The first diagram indicates the hydrophilicity and the hydrophobicity of the predicted Genesis protein. Membranes in an aqueous environment have an attractive or repulsive response to water. The material composition of the membrane and its corresponding surface chemistry determine the interaction with water. This phenomenon is known as hydrophilicity (affinity for water) or hydrophobicity (little or no tendency to absorb water). In the diagram, blue ridges above zero indicate hydrophilicity; ridges below zero indicate hydrophobicity.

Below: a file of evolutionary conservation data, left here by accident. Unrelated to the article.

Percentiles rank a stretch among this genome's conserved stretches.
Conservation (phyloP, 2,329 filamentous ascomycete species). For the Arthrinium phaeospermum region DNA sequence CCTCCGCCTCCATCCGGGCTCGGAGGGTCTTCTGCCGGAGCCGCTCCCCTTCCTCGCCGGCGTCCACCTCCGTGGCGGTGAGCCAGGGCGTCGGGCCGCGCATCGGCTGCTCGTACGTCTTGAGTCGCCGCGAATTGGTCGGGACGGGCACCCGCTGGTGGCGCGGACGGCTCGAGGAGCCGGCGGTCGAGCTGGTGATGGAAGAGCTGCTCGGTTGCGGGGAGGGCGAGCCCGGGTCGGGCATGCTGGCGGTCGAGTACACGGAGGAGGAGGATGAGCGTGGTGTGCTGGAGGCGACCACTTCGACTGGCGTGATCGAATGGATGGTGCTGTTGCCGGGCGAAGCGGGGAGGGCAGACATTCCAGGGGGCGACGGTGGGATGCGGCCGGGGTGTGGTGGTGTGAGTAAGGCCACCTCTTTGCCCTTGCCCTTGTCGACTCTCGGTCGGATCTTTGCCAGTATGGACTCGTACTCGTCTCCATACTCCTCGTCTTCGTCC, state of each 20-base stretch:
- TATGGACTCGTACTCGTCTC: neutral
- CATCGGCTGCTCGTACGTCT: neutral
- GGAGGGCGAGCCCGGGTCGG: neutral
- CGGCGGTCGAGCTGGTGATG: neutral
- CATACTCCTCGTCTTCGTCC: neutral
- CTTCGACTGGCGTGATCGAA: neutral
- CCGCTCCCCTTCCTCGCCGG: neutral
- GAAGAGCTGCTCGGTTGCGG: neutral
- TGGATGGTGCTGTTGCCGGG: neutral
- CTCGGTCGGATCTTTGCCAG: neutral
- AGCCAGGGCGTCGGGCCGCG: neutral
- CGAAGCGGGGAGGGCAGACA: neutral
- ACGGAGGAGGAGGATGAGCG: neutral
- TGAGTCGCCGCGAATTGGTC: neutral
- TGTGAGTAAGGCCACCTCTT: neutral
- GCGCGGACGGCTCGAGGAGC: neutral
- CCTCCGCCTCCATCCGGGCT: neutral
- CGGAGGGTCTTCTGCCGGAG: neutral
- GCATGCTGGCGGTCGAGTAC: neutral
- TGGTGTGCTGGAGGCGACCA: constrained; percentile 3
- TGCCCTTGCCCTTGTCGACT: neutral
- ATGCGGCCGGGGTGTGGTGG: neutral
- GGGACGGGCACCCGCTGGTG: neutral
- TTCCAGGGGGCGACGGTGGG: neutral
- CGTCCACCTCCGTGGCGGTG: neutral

The second diagram compares the predicted folding pattern of the Genesis protein to another known protein to which it is similar: Chorion. Research in the database of the National Center for Biotechnology Information (which includes all known proteins in all catalogued life forms) indicates that the predicted structure of the Genesis protein is probably functionally related to the Chorion protein found in Ceratitis capitata (Mediterranean fruit fly), since it is 39% similar to it. The coincidence (in structural similarity between Genesis and the Chorion protein) is particularly significant in the context of the transgenic artwork Genesis, since Chorion is the protein that forms the membrane which serves mainly as a protective barrier for a developing embryo.
Diagrams courtesy of Dr. Murray Robinson, Amgen Inc.
For information on the three-dimensional structure of the Genesis protein, please click here.
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